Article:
Rianna, January 14, 2019

‘You don’t look depressed.’ ‘What reason do you  have to be sad?’ ‘Everyone has a bad day,  you’re just overreacting.’ - Rianna

You have bad days. Your car doesn’t start, you’re late to work, you miss a meeting – it’s a bad day. You just want to get home, put your feet up and write it off because tomorrow is a fresh start – an opportunity to reset your mind and put yesterday down to “just one of those days.” 

Tomorrow you get to work on time, you go into a meeting and give an outstanding performance, your boss pulls you to one side and talks about a possible promotion. You text your partner who wants to take you for a celebratory dinner. You show up to the restaurant and he’s there with flowers and a ring – he proposes to you. Your day could not have gone better. But you go home, and you cry yourself to sleep. You wake up feeling empty. You feel heartbreakingly sad and you have no idea why. You convince yourself he doesn’t know you, because if he did, he would never want to marry you. If people at work knew what you were really like, they wouldn’t promote you. They would fire you. 

They would fire you, because you are worthless. He would leave you because you are fundamentally unlovable. But to the outside eye, your life could not be more perfect, and there is no logical reason why you shouldn’t be ecstatic. At your engagement party you fake a smile and tell everyone how incandescently happy you are, but it is all a lie. You smile because you should. You tell people you are happy because that is how you should feel. But you don’t. There is a gaping sadness in you, which is there for no reason at all. 

And no one can see it, so maybe it’s just you. Maybe something’s wrong with you. What possible reason do you have to be sad? And you feel ashamed. So you don’t say anything to anyone. Because when you have in the past, they’ve said – “What reason do you have to be sad?” “You should be grateful, some people have it much worse.” “You don’t look like you’re depressed.” “Everyone has a bad day, you’re just overreacting.” So you stay silent. You internalise the struggle. You fight it alone.  

How do you explain something you don’t understand? How do you tell people how you feel when you don’t feel anything? And when you do feel, it is an onslaught of self-loathing and unparalleled sadness. 

You go into work the next day, and you don’t have the energy to lie. You don’t have the energy to pretend to be okay. So you excuse yourself and you go to the bathroom. You make sure no one else is in there, you lock yourself in a stall and collapse onto the floor, crying uncontrollably. You struggle to catch your breath and you panic because you cannot get enough oxygen to your lungs. You cry more. You panic more. You start to remember every bad thing that’s happened in your life, every negative comment, every failed relationship, every single thing that happened which is all your fault. You cry until your facial muscles cramp, until you can catch your breath long enough to remember where you are.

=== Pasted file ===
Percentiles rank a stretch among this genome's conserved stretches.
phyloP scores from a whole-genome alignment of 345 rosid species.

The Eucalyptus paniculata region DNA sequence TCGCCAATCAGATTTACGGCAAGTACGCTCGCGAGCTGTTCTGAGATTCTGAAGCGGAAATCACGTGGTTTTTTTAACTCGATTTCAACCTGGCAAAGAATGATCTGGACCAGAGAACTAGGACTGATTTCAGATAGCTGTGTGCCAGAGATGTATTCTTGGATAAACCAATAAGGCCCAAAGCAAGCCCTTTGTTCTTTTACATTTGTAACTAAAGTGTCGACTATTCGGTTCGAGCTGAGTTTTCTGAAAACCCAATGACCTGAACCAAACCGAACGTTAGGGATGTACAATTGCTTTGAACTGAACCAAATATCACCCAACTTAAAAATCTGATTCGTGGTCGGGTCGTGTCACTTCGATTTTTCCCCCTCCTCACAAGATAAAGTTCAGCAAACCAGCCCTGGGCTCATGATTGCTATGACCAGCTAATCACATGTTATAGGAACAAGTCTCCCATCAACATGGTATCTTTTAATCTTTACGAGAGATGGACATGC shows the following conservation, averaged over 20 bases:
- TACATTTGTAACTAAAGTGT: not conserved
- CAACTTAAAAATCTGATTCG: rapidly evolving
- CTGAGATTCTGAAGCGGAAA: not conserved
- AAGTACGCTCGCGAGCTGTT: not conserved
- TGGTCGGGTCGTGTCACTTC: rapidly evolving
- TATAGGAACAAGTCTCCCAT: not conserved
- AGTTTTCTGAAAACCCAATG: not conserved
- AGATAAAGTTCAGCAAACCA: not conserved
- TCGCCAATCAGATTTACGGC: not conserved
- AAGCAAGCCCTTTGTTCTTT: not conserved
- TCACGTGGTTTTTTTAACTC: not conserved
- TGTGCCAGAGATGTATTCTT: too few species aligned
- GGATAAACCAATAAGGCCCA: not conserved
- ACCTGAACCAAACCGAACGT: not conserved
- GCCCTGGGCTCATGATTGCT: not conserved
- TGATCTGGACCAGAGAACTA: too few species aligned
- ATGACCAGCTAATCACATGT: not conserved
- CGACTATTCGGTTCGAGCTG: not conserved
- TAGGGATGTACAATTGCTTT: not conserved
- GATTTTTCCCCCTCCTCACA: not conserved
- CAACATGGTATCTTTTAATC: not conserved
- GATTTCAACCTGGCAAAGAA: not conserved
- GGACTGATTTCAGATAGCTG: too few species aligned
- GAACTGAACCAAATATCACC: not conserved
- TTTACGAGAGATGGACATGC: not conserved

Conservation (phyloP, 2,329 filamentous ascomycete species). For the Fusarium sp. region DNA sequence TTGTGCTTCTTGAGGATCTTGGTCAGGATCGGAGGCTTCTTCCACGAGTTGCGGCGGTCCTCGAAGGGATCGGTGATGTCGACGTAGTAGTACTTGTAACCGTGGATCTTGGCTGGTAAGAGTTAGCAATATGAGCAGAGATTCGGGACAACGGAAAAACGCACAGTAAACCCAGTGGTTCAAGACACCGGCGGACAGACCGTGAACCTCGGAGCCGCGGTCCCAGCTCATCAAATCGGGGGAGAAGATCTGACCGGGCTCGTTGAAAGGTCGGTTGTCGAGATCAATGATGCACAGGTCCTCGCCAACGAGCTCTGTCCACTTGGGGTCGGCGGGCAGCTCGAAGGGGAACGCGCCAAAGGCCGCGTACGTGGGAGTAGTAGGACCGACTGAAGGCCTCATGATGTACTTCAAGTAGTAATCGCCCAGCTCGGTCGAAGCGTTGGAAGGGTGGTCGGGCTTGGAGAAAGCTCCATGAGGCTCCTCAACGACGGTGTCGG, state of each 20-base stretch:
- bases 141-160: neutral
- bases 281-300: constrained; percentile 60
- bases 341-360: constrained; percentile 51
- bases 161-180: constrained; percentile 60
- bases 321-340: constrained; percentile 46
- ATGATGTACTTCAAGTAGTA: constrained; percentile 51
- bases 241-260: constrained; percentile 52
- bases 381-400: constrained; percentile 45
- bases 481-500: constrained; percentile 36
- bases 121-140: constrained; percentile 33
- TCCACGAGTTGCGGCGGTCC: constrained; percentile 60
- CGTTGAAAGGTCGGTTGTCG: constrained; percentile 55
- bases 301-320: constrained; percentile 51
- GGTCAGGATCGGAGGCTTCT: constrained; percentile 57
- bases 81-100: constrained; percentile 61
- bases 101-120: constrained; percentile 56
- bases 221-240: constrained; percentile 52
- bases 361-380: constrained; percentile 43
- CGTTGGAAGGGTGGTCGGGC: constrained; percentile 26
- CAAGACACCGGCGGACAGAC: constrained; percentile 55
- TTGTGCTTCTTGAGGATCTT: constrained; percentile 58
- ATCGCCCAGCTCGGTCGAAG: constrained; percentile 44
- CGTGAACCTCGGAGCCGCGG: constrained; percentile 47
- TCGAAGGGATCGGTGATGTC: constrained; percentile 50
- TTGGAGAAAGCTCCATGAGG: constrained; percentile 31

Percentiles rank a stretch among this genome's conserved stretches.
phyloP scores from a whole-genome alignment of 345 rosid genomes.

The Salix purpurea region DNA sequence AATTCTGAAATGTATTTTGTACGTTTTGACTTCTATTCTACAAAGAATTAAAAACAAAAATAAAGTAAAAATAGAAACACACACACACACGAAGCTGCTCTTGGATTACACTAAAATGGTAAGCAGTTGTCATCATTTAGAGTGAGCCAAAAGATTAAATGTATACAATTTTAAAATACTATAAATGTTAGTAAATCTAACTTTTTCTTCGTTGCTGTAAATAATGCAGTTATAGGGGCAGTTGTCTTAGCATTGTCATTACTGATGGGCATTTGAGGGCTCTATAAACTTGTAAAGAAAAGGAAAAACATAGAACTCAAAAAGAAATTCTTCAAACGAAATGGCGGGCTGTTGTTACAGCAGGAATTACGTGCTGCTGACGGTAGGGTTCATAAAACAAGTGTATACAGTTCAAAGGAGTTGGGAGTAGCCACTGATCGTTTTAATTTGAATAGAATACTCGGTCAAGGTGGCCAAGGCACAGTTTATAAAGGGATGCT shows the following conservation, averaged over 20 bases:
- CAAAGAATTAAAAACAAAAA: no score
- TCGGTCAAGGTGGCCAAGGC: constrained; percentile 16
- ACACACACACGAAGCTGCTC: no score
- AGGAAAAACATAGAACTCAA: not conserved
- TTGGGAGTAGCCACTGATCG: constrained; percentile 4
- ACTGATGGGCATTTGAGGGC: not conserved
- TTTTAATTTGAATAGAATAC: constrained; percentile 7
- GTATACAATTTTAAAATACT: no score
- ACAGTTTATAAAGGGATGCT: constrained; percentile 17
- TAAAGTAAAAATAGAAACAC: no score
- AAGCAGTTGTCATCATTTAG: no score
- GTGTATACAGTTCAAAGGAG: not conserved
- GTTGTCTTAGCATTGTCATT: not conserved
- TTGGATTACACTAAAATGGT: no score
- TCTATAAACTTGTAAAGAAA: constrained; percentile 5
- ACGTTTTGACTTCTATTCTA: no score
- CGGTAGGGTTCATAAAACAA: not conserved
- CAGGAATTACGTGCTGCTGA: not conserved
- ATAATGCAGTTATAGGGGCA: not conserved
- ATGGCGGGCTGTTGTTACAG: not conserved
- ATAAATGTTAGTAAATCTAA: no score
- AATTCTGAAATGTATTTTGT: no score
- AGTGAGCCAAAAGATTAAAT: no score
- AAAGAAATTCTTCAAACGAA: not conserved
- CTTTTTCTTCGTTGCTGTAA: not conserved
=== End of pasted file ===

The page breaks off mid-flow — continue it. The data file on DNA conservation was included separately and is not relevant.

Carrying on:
And you sometimes even calm yourself down by telling yourself it won’t last forever, that you can make it all end. You pick yourself up off the floor, readjust your clothes, wipe your tears and open the door. And someone is standing there. Someone is standing there looking at you. But they are looking at you with compassion and understanding. They are looking at you because even though they don’t understand what you feel, they understand that you are in a lot of pain, and you cannot see a way out. That you are struggling. So they step forward, place their hands in yours, and ask for your story. 

I look up at them, fresh tears in my eyes. I prepare to confess. I prepare to hear the same responses that I have heard since I was 15 years old. But I take a deep breath and tell her. I tell her and I close my eyes. Waiting for the disappointment. But she says nothing. I look at her and she’s crying. And she tells me that she believes me. The weight lifts off my chest. The guilt and the shame I had been carrying around for 10 years had almost gone. Because I knew there was something wrong with me, and she believed me.

We go for a drink, and she asks me when this all began. We sit for hours. She asks me how I feel. She cares. She gives me her number and tells me to contact her when I need to talk to someone. It is a lifeline. It is renewed hope that with the help of someone else, I can be better than this. I can live a better life than this. I can overcome this. And it all started when she placed her hands in mine. 

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